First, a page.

This is why any breeder worth his salt will always advise you to provide your pup with adequate exercise and entertainment to prevent them from looking for ways to entertain themselves.

Providing your dog with physical stimulation is the easy part, as all you need to do is exercise them. Mental stimulation, on the other hand, requires a great deal of creativity. Fortunately, a simple dog toy should help you with that.

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Tips to Help You Stop Your Dog from Rolling in Poop

It will take time to get your dog to understand that rolling in poop is unacceptable behavior, as it might be a need that is deeply ingrained inside them. The trick is to take a proactive approach towards curbing that behavior while being patient. Consider the following tips:

1. Clean Up Your Yard

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Credit: Wasitt Hemwarapornchai, Shutterstock

Your dog will not roll in poop if there is no poop to roll in, to begin with. This is why it is extremely important to crate-train your pup to ensure that they only use one spot to handle their business. If they do it outside, ensure that you take care of it as soon as possible.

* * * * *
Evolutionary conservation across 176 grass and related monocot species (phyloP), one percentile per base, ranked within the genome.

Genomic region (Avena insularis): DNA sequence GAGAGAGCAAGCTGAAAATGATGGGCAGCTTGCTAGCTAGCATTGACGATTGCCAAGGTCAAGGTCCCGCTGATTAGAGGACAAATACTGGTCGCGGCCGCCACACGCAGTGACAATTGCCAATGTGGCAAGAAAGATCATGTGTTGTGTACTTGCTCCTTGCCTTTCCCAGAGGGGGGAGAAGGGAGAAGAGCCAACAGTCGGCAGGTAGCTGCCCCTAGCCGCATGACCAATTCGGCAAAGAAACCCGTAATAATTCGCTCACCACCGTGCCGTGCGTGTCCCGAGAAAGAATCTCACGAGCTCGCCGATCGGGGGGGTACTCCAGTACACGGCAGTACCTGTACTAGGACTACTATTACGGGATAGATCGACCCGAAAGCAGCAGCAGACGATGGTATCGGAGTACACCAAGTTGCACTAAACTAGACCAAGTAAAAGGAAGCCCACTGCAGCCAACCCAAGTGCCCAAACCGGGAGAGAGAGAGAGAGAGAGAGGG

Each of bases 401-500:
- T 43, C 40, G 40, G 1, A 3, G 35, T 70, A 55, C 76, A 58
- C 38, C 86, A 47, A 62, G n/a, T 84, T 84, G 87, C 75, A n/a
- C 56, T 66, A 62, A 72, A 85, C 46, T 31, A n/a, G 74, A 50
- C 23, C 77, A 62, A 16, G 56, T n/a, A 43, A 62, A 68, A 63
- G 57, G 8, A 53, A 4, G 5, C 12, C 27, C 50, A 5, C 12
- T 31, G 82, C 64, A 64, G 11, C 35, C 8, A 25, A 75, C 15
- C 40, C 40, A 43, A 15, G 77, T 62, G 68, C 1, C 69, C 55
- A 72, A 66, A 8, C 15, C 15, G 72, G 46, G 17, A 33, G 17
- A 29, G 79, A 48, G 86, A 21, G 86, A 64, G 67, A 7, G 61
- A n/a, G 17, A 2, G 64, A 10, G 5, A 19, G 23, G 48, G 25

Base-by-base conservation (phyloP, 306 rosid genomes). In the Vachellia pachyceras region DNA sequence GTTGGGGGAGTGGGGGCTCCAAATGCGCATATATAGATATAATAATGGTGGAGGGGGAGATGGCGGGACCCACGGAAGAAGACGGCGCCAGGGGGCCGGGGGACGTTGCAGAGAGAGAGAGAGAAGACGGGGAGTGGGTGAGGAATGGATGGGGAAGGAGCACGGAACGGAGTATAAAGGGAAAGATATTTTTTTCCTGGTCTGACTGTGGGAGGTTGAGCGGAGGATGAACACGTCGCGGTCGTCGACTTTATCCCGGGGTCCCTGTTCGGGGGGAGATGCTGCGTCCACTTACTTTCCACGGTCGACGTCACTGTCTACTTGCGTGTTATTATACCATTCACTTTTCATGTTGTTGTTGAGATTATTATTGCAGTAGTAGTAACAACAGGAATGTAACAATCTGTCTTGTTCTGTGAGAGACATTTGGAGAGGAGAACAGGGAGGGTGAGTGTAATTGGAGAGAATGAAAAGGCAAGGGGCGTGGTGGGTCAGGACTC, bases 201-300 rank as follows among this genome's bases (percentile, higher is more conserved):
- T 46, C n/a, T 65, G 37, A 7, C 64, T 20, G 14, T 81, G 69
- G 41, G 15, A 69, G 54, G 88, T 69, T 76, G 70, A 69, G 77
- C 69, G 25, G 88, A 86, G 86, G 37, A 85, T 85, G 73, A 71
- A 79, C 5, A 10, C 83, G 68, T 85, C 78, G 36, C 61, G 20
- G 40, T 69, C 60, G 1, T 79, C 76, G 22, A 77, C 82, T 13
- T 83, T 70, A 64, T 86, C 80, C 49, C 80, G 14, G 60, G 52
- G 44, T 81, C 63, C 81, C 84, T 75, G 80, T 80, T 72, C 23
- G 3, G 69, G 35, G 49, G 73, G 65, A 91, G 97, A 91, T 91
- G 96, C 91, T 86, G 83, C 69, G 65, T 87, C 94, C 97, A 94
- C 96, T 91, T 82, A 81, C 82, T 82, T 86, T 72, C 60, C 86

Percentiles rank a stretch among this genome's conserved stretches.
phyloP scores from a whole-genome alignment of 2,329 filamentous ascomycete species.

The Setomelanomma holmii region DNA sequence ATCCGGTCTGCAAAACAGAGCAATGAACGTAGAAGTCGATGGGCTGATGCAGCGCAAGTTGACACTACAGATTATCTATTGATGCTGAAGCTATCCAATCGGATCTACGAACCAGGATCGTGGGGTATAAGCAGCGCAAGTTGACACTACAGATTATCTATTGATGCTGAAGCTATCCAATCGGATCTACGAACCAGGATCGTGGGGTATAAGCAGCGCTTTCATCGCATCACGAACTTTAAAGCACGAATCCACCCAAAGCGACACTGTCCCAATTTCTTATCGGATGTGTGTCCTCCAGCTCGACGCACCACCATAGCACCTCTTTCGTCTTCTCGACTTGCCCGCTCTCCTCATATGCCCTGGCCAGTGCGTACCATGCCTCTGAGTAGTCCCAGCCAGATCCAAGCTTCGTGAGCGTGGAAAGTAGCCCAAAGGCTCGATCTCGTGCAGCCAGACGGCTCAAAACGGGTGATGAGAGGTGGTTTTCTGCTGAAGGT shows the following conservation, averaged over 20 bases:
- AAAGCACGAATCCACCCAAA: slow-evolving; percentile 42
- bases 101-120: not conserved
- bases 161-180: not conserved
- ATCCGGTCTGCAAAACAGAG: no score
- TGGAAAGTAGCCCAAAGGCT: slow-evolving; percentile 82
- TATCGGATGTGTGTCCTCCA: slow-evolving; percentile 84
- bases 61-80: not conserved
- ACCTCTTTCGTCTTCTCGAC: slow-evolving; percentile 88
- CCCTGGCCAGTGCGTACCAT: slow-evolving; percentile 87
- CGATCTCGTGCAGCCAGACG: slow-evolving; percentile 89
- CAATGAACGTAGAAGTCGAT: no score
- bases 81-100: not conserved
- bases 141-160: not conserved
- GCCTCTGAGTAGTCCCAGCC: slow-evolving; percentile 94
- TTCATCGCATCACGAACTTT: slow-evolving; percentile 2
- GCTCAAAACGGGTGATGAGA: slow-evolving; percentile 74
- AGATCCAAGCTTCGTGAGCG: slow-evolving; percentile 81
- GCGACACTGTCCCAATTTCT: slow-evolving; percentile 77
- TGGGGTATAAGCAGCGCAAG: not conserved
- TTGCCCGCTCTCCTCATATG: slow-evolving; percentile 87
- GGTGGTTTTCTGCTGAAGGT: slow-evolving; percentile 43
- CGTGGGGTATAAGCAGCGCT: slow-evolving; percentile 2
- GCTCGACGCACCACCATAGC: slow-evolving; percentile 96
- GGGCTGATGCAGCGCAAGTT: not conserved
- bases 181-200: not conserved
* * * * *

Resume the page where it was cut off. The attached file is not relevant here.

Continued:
2. Be Observant

Observe your dog – especially during walks – to try to pinpoint the behaviors they display before they rush off to roll in some poo. This knowledge will allow you to stop them in their tracks before they decide to act on the impulse.


3. Teach them a Command

This will take some time. After identifying the behaviors that your pup displays before they dive into the stinky pile, intercept them on their way there with a quick tug of the leash plus a command such as “Stop!” or “Leave It!”

commanding dog
Credit: Kzenon, Shutterstock

After that, call them to you and give them a treat. Repeat this action several times to get the animal to understand that you do not like them rolling in poop.

Do not expect them to stop the behavior overnight, but with time and patience, they will eventually stop it.

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Conclusion

Man’s four-legged best friend comes with some peculiar habits that might not be acceptable. Rolling in poop is one of those habits.

Just as it is with any relationship, the key is to understand the other party while helping them change. Consider following through on the tips offered in this article.


Featured Image: Pinpals, Pixabay